Small Load Railfreight

Discussion in 'UK Railway Discussion' started by HSTEd, 2 Nov 2011.

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  1. HSTEd

    HSTEd Established Member

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    The Situation

    Railfreight mostly lost the wagonload market, such as deliveries to shops and so on, to road freight in the 50s and 60s as the cost of transhipment to and from the road vehicles used for the first and last miles was higher than the cost of using a single road based movement over the distances experienced in the UK.

    Containerisation has helped somewhat but the improvements in efficiency of HGVs and the dismantling of the majority of the freight transport infrastructure on the railways has rendered a return to railfreight using these systems impractical.

    The Proposal

    However, the rise of the supermarket and hypermarket has created a situation where an increasing amount of retail trading is occuring in at a smaller and smaller collection of point sites. The majority of these sites are either adjacent to existing railway rights of way, adjacent to abandoned but still restorable railway rights of way or simply on the outskirts of towns.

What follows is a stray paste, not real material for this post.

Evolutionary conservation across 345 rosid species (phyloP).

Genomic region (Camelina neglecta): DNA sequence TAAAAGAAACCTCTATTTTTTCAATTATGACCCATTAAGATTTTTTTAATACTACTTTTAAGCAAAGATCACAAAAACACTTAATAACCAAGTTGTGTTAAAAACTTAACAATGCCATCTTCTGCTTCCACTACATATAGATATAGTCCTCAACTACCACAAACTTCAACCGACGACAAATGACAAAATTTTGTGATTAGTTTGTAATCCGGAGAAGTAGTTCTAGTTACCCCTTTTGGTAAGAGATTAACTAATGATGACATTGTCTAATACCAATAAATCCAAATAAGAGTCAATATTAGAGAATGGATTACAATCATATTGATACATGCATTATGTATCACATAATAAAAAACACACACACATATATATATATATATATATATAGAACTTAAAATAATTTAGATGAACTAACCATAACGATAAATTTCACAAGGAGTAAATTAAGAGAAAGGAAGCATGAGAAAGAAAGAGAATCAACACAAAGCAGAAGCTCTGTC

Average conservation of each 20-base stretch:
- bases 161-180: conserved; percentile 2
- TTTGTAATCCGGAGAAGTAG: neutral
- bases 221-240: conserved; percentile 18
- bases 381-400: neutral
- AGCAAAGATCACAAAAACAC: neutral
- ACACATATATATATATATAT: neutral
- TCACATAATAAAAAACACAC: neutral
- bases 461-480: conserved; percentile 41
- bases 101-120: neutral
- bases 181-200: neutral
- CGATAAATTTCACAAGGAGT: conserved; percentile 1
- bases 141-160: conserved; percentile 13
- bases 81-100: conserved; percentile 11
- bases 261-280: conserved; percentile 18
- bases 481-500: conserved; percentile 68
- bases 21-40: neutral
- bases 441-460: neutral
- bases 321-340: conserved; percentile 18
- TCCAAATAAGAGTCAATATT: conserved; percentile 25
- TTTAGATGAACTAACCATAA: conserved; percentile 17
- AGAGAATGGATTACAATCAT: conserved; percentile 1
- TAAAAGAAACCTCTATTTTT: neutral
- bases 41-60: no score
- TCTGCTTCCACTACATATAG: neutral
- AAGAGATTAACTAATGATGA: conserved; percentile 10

This means that in principle building spurs to the majority of these sites would not be that expensive and in the future planning permission for such large shops could be granted on condition that rail links to it are relatively easy to implement.

    Under normal circumstances a freight train is far too large to serve even an enormous supermarket/hypermarket, however various designs of "Freight Multiple Unit" have now begun to appear, for example the "CargoSprinter" that has spawned the MPVs in use by Network Rail.

    These trains are designed to handle freight of roughly 10 TEUs whether it be in the form of containers, swap bodies or even simple bogie wagons, they can operate using push-pull working at up to 75mph and have acceleration far superior to that of a conventional freight train.
    Groups of up to eight units can also be coupled into a single rake in only a few minutes, allowing them to use only one path for large parts of the journey and conserving fuel.

    I would propose that supermarkets and other similar ventures should be made to switch as much traffic between distribution centers and large stores to small "Freight Multiple Units" as is practical.
    An infrastructure of sidings, loading docks and freight spurs would be built, financed largely by the money that would be saved by averting many of the nearly 700 road fatalities each year that involve HGVs and by the money that will saved from the road maintenance budget as these heavy vehicles are taken off the road.